It is said than in order to become reasonably proficient in anything, it takes around 10,000 hours of practice - although Rust is exceptional in many ways, it's not an exception to this particular rule, so let's get our hands dirty...

Installing Rust:

You can install rustc, (the Rust compiler), either by compiling it from source, (it may take up to 30 minutes even on modern hardware), or by installing the latest nightly version, (you may find this script quite useful).
Rust is officially supported on all the major platforms including Linux, OS X and Windows and I hear that it's not hard to get it running on the *BSDs as well, (It has been ported to DragonFlyBSD and it looks like it's in in the FreeBSD ports tree as well).
It is also a good idea to install Cargo, the Rust build and dependency manager, (using the above linked script you'll get both rustc and cargo), but since Cargo is mostly useful for larger projects, you probably won't need it for some time yet.
Consider not installing Rust 0.11 if you can avoid it, (or any other Rust release prior to 1.0 for that matter), since Rust still moves fast enough for any material to be able to afford following the releases, stick with the nighties instead.
Before continuing, ensure that rustc was installed correctly:
$ rustc -v And you should see something similar to:
$ rustc 0.12.0-pre (79e9f14ab 2014-07-27 20:51:16 +0000) if you see that, you're all set, if you don't, go over the installation again or consult the #rust IRC channel. With all that out of the way, (and with your favourite editor ready), let's go write some Rust code!

Hello World:

A wife asks her husband, a software engineer; "Could you please go shopping for me and buy one carton of milk, and if they have eggs, get 6!" A short time later the husband comes back with 6 cartons of milk. The wife asks him, "Why the hell did you buy 6 cartons of milk?" He replied, "They had eggs." via Reddit.

It's time to write the decades-old first program in Rust:

(Execute online!) (What happens when you delete ln from println!?) (Hint: try printing another line.)

Here we see the keyword fn being used to declare a function. Since this simple program only has one function, it needs to be called main() as every Rust program uses the main() function as an entry point for the entire program. As you can see, the main function takes no arguments and returns nothing.
Next, we see a pair of braces: {}, which denote the body of a function. We can write code between the braces.

The function body consists of something called a println! macro, (we'll look at macros in a separate blog post, just note that macro is not the same as a function and that you can recognize a macro from a function because of the exclamation-mark ! at the end), then we have a set of () parentheses and the text Hello Rust! between double-quotation marks "", (they cannot be single-quotation marks, since these are not evaluated), followed by a semicolon, (this feels very familiar if you're coming from a C/C++ or JavaScript background, not so with Python or Ruby - don't worry, you'll get used to it very quickly).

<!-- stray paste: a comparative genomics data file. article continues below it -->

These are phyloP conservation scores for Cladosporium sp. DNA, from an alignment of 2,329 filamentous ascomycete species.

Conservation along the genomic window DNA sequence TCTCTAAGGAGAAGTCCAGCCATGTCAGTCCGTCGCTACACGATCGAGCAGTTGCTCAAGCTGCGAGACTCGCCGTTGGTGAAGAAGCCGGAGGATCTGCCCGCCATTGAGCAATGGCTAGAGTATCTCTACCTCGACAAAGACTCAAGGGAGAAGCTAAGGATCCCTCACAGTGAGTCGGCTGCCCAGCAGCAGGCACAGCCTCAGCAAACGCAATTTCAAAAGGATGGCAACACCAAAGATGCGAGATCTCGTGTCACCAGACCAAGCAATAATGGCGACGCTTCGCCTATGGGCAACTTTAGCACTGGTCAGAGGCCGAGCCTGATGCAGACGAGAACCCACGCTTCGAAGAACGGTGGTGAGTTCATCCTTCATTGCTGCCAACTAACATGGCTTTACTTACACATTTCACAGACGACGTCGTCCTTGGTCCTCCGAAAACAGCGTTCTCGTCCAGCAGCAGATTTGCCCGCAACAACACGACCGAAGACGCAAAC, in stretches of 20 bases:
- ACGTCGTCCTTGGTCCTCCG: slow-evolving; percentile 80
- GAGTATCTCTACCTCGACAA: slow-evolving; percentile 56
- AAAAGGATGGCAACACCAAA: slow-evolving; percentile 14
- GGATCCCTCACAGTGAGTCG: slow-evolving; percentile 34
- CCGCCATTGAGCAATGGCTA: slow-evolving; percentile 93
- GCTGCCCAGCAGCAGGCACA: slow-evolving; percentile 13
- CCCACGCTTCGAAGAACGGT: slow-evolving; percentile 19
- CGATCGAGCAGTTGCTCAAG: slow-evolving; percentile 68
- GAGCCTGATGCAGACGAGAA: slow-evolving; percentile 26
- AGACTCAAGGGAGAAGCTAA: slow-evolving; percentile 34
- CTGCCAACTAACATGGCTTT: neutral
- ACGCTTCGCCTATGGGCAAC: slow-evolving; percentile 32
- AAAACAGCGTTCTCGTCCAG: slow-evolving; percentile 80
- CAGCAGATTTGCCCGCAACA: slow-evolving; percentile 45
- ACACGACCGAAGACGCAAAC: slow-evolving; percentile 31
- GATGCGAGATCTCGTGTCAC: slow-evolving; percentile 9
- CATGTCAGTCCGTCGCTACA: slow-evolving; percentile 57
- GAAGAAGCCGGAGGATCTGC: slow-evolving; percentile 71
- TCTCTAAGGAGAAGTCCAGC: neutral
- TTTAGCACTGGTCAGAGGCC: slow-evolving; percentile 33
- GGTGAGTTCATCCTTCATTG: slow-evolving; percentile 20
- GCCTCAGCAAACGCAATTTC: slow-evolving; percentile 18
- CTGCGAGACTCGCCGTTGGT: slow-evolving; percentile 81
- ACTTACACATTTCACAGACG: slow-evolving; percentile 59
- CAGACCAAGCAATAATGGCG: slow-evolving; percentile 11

And that's it! This almost felt like a dynamic language, did it not? - we didn't had to #include <iostream> or something like that, (a subset of the standard library is available without importing anything) - it was just a simple function declaration with a string literal printed using a macro on screen.
Note that the type of our "Hello Rust!" string literal is &'static str, (we'll look at this when we'll talk more about strings later on).

Variables a.k.a Variable bindings & constants:

In Rust, variables do not actually vary by default, they're immutable. This makes them almost like constants, only they are limited to their local scope and can of course change values between function calls. For you to actually be able to change the variable, you must use the mut keyword to change an immutable variable to a mutable one:

Go ahead, fix the above program!
(Try to explain to a friend, why the above program didn't work the first time around and how you've fixed it.)

That was easy, but don't misuse mutability - mutable variables are the source of many hard-to-debug bugs in software and this is precisely the reason why they're not mutable by default in Rust - think carefully before making your variables mutable!
(The Rust compiler rustc will try to warn you when you may have overused mutability, but don't rely on this, it's not perfect.)

Variable bindings are flexible and generally easy to master, however there are a few areas where Rust differs from more traditional languages.
For example, if you try something like:

fn main() {
    let y;
    let x = y = 12i;

This will not result in x being equal to y, but rather x having the value of (), which is a special Rust type unit, (it represents "nothing") and unlike in C/C++ it is only a valid value on its own - an int or a String cannot have the value of () assigned to them, (let x: int = (); will not work, but this will let x: () = (); - this is a neat safety feature, just make sure to annotate the types explicitly in cases such as this, otherwise they'll be inferred and you may not catch this problem).

(Special thanks to reddit user p32blo for pointing this out.)